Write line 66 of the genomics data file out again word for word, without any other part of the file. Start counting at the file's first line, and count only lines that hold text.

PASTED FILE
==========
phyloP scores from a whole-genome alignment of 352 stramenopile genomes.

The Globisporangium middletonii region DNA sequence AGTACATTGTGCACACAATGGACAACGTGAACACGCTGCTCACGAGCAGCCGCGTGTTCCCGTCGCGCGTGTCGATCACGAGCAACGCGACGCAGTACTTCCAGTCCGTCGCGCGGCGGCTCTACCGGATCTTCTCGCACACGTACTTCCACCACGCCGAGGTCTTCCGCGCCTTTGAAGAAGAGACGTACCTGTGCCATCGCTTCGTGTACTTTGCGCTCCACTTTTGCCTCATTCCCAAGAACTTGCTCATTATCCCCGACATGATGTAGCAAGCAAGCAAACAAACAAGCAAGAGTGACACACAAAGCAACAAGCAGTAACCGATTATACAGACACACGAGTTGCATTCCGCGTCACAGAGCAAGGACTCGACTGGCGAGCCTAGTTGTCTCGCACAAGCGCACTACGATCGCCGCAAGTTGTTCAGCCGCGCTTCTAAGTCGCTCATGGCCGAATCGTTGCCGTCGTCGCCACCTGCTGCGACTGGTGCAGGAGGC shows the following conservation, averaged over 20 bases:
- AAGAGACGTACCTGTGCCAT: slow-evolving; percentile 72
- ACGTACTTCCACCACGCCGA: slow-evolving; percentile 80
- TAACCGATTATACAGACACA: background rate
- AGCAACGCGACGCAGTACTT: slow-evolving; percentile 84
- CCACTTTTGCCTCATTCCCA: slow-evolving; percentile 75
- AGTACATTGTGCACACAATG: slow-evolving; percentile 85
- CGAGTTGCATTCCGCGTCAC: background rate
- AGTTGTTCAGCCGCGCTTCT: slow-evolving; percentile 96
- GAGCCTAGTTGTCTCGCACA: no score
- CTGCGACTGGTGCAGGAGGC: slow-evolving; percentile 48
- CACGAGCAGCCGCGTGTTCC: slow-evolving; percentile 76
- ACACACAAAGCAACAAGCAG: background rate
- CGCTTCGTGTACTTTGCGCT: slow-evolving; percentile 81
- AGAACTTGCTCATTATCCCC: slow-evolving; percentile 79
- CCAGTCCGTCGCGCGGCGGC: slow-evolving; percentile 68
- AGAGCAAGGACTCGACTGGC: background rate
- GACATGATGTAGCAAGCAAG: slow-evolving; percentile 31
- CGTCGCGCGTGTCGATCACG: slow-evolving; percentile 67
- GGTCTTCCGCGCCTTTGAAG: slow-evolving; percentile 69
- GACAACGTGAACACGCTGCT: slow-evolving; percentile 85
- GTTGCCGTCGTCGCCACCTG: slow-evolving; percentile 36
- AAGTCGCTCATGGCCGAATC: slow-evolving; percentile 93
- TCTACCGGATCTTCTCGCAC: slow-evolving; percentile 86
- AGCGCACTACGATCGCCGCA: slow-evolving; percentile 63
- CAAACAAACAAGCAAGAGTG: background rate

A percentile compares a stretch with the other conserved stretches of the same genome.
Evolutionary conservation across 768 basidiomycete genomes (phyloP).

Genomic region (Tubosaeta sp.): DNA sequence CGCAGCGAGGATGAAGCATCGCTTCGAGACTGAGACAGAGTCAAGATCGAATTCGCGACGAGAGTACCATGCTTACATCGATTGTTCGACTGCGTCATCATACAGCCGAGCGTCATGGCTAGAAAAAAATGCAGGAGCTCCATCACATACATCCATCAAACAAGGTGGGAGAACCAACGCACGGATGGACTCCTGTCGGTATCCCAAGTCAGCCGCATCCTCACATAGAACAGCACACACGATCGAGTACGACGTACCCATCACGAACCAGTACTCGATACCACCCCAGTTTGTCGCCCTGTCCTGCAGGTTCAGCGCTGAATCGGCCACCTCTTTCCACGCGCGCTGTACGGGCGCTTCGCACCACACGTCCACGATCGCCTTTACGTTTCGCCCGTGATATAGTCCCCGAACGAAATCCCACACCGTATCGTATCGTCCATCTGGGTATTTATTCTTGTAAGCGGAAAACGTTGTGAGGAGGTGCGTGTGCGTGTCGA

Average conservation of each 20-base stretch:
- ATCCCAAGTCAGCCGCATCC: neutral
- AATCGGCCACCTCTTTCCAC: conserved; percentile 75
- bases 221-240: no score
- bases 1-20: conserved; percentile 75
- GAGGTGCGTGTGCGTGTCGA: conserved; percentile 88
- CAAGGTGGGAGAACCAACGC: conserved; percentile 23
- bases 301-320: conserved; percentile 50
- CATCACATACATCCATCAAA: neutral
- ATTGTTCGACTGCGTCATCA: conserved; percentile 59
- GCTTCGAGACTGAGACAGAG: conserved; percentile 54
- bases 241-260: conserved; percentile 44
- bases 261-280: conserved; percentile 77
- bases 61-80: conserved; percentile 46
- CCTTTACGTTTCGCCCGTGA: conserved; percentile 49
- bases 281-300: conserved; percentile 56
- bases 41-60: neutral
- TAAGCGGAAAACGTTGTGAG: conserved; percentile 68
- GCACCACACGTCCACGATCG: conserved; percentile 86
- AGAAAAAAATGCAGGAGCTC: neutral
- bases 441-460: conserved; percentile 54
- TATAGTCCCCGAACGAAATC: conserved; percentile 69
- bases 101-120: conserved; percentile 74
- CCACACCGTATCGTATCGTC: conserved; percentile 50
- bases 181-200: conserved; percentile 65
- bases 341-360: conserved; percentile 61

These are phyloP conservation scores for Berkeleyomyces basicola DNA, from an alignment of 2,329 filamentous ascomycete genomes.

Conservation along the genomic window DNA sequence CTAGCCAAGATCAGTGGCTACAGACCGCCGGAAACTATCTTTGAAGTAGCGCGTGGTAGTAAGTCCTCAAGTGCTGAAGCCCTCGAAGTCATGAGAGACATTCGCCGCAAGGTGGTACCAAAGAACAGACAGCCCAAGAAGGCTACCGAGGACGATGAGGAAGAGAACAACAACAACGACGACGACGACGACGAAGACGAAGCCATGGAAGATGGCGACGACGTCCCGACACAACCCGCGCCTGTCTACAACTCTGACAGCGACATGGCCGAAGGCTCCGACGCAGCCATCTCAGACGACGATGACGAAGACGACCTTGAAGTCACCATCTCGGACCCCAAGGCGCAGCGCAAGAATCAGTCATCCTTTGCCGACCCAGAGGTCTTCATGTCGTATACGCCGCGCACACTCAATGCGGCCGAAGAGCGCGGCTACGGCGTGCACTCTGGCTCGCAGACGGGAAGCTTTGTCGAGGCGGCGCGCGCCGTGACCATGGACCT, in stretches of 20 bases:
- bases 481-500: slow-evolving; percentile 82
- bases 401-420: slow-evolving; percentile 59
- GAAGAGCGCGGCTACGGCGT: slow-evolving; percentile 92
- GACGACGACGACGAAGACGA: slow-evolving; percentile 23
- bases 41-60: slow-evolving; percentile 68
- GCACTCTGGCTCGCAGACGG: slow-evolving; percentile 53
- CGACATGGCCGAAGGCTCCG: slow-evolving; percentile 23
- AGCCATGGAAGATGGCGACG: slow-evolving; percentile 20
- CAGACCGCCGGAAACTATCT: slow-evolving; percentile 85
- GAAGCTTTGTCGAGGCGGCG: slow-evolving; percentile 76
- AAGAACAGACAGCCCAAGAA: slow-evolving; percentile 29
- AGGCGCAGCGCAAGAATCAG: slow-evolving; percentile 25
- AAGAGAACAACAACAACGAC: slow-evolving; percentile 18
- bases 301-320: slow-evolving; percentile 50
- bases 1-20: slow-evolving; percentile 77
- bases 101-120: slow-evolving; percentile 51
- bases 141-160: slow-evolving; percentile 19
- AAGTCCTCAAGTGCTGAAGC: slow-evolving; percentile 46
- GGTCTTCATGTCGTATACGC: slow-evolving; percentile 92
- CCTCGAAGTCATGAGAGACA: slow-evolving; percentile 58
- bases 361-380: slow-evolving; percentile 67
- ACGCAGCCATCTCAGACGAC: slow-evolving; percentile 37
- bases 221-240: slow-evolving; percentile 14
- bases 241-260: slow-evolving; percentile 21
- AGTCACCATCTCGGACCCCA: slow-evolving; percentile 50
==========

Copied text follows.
- AGCCATGGAAGATGGCGACG: slow-evolving; percentile 20